Hamlet sees his life as a prison, because his world is a prison of expectation. People, such as his father, expect much from Hamlet; however, Hamlet expects much from himself. This two sided demand for duty from his father and himself gives Hamlet no chance for escape, confining him and giving him much anxiety, especially since his own expectations both are in favor of and against his father's. The duty Hamlet must complete confines him in the way of a prison, because his own expectations and character force him to overcome a difficult choice before acting on the duty he has for his father.
This conflict of expectations stalls Hamlet by compelling him to question the consequences of his options and his loyalty to his father. When King Hamlet's ghost orders Hamlet to avenge his death as expediently as possible, Hamlet desires to enact this order, yet after much thought he halts his actions thinking about the consequences if the ghost actually was not his father. Like all Elizabethans, Hamlet believes that the apparition could mean several things: it could be the actual spirit of his dead father, it could be an illusion, or it could be the devil in disguise. If the apparition is the spirit of King Hamlet, Hamlet knows that his accusation of Claudius, Hamlet's uncle, is true, and Hamlet must honor his vow of vengeance taking Claudius's life. However if the apparition is not his father's spirit but an illusion or the devil in disguise, enacting his vengeance would lead Hamlet to Hell. He does not know for sure that Claudius killed his father, and if the ghost is just an illusion or the devil he would be killing an innocent man and possibly giving in to the temptation of the Devil. Hamlet is very proud of his father and deep down desires to avenge his death, if it was anything more than an accident, yet he expects himself not to give into insanity or the devil.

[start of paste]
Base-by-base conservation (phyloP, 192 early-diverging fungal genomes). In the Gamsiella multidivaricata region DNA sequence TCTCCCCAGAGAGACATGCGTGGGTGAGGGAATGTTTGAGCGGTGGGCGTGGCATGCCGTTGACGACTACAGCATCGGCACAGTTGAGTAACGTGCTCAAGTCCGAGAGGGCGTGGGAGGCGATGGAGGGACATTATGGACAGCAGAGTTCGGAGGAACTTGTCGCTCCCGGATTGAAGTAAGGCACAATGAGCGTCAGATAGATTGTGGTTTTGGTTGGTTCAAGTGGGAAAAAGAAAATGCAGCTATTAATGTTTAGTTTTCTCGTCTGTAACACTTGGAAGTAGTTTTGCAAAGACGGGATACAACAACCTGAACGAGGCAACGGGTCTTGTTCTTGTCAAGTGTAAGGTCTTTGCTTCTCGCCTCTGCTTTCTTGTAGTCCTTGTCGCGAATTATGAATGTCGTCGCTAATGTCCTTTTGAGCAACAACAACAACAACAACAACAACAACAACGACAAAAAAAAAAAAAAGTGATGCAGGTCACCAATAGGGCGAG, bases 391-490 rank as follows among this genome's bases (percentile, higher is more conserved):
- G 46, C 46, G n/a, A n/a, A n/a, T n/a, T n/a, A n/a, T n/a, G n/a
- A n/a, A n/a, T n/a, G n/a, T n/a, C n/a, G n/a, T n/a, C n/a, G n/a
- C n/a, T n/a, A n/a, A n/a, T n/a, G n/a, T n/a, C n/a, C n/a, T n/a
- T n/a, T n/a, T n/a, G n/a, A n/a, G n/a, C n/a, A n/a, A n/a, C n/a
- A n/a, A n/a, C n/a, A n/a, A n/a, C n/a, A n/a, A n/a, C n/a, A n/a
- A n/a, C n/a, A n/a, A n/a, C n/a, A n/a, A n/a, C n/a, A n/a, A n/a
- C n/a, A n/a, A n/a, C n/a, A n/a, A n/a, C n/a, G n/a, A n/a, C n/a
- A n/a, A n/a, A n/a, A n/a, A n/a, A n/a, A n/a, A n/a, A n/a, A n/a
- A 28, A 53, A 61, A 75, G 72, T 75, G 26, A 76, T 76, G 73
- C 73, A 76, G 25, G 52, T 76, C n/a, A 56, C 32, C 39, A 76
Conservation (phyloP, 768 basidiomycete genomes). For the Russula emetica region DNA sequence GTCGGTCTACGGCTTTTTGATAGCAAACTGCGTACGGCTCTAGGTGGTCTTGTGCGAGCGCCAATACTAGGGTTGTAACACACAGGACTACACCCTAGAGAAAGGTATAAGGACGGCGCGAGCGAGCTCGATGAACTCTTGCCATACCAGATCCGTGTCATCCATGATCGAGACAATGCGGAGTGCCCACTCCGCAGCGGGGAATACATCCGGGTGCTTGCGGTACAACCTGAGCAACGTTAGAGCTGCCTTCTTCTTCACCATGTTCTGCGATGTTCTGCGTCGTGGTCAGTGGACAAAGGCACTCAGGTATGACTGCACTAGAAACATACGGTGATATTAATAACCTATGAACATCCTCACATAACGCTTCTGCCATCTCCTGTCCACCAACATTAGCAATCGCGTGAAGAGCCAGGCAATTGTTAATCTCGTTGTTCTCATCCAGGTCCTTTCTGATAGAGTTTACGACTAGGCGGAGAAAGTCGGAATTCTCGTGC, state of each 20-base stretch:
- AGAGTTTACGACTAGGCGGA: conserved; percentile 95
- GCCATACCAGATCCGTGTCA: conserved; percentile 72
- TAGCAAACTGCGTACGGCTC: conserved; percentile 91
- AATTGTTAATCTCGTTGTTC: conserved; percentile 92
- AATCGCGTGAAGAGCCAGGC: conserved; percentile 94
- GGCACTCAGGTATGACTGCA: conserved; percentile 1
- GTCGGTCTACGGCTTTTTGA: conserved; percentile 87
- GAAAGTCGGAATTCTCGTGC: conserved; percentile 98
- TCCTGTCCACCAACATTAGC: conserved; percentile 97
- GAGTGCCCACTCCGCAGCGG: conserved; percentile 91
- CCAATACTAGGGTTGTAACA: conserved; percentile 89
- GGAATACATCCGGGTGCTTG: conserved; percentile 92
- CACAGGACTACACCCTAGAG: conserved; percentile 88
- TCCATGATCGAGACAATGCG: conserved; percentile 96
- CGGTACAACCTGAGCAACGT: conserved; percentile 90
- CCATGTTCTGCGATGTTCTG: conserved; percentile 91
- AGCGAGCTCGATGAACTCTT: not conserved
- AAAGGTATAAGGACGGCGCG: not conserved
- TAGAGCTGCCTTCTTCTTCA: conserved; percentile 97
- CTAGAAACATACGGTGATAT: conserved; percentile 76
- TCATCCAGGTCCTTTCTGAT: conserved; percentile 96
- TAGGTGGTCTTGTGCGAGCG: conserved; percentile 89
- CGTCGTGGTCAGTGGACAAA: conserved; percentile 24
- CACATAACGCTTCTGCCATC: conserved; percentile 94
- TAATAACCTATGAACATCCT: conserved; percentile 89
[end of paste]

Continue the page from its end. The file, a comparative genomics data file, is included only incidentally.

This expectation of himself compels Hamlet to question the validity of the explanation the ghost gave...
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